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Newcastle call for Premier League to end secretive nature of takeover arbitration

Newcastle are unhappy at the lack of updates on their appeal to an arbitration panel over the rejected takeover by a Saudi-led consortium and believe the lawfulness of the Premier League's decision-making process is "an issue"


Newcastle have called on the Premier League to end the secretive nature of their takeover appeal, insisting they have "nothing to hide".

The club's potential sale to a consortium controlled by Saudi Arabia's Public Investment Fund (PIF) is currently in the hands of an arbitration panel after the Premier League rejected the £340m bid last year.

Newcastle are unhappy at the lack of updates on the process and claim the Premier League is attempting to keep a separate appeal to the competition courts secret too, while calling into question the lawfulness of its decision-making process.

Newcastle have also cited the recent attempts of six Premier League clubs to create a European Super League as evidence for such significant decisions about the futures of clubs to be done transparently, in full public view.

Newcastle United's owner Mike Ashley
Image: Newcastle United's owner Mike Ashley is deeply frustrated at the Premier League's decision to reject a potential takeover by a Saudi Arabian-led consortium.

"The club continues to receive requests for updates on its current arbitration claim against the Premier League ('EPL') considering the lawfulness of the EPL's decisions regarding the proposed takeover of the club involving the PIF," the club said on Thursday.

"Unfortunately, the club is unable to make any comment about the arbitration. The EPL rules provide the entire arbitration process is confidential. However, both parties can agree for it to be in public. The club believes it should be.

"The issues at stake, including the lawfulness of the EPL's decision-making process and the widely publicised alleged influence of the EPL's commercial partners on the EPL's decisions are of far wider interest to other football clubs, fans and the public in general.

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"The recent attempted breakaway by some EPL clubs, and the reaction of the government and public to it, has again highlighted the need for transparency and fairness in football governance. Gone are the days when important decisions that affect clubs and their fans should be made secretly, behind closed doors and away from the public eye.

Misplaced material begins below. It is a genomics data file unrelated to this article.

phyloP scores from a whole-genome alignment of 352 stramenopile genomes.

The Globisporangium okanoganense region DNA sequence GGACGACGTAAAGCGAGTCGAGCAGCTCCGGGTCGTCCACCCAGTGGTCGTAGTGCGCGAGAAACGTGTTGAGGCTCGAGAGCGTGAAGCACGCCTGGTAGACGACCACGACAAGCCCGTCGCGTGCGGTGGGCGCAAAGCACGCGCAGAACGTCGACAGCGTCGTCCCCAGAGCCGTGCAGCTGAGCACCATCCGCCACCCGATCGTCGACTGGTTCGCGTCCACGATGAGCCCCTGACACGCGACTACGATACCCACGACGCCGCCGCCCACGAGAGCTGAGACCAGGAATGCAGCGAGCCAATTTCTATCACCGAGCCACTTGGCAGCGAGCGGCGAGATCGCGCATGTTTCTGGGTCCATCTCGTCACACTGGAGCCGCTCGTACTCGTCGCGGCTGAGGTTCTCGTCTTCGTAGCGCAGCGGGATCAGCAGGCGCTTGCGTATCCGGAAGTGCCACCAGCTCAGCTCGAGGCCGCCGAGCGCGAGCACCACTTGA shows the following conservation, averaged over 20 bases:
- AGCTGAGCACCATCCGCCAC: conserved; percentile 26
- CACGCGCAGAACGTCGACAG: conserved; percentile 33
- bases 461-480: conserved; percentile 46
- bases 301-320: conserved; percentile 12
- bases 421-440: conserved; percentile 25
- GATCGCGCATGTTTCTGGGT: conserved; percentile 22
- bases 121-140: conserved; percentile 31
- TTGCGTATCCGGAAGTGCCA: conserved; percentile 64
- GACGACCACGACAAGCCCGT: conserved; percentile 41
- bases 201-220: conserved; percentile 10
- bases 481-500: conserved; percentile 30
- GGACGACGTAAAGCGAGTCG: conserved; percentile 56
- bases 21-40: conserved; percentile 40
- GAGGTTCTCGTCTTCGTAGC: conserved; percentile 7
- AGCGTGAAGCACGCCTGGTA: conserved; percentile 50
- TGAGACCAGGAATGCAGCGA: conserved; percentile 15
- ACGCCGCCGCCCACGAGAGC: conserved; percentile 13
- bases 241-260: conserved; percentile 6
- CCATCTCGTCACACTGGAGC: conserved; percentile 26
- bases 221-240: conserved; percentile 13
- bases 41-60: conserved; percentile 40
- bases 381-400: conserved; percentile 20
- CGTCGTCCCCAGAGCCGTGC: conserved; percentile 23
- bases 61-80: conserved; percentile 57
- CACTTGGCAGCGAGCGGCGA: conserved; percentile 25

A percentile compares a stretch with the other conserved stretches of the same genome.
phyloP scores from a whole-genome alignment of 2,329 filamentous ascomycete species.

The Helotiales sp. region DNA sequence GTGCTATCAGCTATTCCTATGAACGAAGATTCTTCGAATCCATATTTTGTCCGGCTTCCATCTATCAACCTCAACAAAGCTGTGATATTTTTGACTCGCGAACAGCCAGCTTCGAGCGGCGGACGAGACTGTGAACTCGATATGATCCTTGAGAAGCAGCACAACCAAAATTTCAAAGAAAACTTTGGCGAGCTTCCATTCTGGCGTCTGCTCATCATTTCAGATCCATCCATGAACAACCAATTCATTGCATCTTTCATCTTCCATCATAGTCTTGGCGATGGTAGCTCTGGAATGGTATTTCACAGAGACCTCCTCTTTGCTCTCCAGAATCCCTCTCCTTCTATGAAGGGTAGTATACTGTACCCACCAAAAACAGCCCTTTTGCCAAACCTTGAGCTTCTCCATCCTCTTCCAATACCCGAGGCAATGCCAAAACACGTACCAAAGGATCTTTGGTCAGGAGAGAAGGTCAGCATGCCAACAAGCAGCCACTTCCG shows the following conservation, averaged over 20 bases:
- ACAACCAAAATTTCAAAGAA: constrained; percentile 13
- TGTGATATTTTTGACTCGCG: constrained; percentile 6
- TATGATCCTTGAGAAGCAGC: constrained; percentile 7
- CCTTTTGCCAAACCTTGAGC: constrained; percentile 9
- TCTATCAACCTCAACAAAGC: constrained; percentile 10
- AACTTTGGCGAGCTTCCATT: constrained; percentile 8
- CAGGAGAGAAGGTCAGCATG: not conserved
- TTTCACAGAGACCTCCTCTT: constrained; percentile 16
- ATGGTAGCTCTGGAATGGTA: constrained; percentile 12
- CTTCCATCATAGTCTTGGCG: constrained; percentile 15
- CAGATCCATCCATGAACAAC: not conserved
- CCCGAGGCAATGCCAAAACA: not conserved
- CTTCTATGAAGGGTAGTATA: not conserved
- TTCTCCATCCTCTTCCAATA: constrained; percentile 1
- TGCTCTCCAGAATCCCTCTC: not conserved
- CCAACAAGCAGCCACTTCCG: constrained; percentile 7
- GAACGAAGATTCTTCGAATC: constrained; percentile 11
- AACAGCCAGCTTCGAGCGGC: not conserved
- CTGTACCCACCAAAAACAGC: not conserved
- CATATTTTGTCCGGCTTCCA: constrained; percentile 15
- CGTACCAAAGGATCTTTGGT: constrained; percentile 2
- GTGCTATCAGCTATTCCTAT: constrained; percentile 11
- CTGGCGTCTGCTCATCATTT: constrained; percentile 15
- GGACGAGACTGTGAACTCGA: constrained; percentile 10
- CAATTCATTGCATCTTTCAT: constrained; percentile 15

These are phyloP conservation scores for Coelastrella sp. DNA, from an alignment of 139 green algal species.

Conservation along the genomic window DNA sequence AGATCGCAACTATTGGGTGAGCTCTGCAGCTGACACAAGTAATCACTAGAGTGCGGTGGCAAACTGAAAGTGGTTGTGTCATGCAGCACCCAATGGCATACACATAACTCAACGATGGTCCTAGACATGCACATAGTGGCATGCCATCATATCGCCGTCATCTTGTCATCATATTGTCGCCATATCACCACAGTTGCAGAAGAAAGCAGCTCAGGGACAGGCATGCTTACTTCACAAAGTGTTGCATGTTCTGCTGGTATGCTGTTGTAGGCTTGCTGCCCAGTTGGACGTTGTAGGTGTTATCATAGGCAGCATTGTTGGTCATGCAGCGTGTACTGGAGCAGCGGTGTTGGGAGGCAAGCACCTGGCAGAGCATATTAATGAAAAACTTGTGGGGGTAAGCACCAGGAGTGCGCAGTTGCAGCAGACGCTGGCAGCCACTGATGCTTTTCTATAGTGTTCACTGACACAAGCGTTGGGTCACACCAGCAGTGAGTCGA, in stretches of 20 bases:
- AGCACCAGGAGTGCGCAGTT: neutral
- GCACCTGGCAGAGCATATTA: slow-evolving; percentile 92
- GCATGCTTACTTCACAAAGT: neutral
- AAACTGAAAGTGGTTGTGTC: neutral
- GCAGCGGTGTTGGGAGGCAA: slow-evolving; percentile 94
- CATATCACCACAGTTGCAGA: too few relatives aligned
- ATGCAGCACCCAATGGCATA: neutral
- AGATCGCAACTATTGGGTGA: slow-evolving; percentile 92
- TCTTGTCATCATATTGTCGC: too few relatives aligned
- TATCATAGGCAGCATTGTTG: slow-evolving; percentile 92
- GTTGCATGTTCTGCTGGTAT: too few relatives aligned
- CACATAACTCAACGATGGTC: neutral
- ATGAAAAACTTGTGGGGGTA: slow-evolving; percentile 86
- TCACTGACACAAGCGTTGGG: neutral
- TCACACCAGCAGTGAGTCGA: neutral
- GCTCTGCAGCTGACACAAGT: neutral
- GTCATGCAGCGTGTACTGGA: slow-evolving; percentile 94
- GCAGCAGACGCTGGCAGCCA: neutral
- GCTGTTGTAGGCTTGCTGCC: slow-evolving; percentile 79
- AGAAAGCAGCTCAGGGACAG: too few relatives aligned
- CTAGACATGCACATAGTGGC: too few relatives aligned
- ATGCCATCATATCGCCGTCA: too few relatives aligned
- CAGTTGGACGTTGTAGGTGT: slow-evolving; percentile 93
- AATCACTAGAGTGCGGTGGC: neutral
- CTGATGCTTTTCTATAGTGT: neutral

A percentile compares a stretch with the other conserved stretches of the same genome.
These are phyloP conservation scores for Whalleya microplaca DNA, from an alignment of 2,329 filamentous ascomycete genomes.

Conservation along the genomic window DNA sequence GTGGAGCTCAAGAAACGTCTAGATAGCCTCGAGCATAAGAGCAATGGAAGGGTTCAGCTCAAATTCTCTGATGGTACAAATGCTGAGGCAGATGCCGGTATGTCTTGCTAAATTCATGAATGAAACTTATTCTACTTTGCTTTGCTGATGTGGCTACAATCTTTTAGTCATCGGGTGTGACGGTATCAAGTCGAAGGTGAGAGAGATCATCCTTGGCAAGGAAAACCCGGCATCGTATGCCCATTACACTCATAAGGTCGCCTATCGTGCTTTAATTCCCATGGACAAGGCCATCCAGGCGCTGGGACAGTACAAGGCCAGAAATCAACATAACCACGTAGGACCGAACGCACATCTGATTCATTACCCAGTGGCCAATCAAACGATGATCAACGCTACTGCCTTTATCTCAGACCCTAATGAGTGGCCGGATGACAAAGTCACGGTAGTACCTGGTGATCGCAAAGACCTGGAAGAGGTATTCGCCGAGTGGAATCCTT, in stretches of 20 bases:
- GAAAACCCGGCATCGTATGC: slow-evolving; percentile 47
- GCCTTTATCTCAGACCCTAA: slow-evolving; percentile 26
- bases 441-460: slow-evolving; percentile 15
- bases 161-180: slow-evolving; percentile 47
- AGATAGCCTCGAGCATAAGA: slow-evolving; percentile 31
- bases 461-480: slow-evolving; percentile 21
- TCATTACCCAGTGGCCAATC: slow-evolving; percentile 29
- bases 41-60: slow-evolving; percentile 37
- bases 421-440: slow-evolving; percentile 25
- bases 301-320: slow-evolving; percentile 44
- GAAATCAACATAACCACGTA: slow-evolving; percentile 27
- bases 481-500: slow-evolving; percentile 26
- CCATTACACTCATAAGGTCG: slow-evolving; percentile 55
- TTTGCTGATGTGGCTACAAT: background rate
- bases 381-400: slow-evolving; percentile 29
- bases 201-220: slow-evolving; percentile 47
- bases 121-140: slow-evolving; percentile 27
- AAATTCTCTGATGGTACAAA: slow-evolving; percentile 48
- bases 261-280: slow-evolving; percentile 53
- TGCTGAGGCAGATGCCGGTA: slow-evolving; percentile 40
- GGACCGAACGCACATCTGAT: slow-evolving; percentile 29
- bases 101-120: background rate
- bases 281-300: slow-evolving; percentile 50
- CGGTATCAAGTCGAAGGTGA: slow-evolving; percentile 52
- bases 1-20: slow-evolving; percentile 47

"The club has nothing to hide with respect to the arbitration and invites the EPL to agree that it should no longer be held behind closed doors. If the EPL has acted lawfully and properly it should have no reason to be afraid of the public spotlight.

Amanda Staveley
Image: Amanda Staveley has again fronted the consortium to buy Newcastle including her PCP Capital Partners firm

"To date, the EPL has strongly resisted any public scrutiny of its decision-making process. It tried, and failed, to prevent the High Court's judgment about elements of the arbitration being published last February. It is currently attempting to prevent the competition courts considering a claim by the club's sellers from taking place in public, arguing that too should be held in confidential arbitration.

"So the club has invited the EPL to agree that as the claim raises such important issues of sports governance, transparency and openness that it should be held in public. The club is prepared for every stage of the process to be in public: the public should be able to see the parties' evidence and arguments as well as the full decision of the Tribunal when it is made.

"The government quite rightly threatened to intervene in reaction to the proposed breakaway from the EPL earlier this year, and the reaction of football fans and the wider public was instrumental in stopping the emergence of the ESL. If the EPL continues to insist that the club's claim must be determined behind closed doors the club asks that MPs, the government, the media and the general public call on the EPL to finally accept public scrutiny of its decision-making process."

The Premier League declined to comment when contacted by Sky Sports News.

The consortium attempting to buy the Tyneside club was made of PCP Capital Partners, the Reuben Brothers and the Public Investment Fund of Saudi Arabia (PIF) and fronted by Amanda Staveley, in what was her second attempt.

Newcastle owner Mike Ashley, who has been looking to sell the northeast club for over two years, was understood to be extremely frustrated at the Premier League's rejection in September 2020, and immediately sought legal options to keep hope of selling to the group alive.

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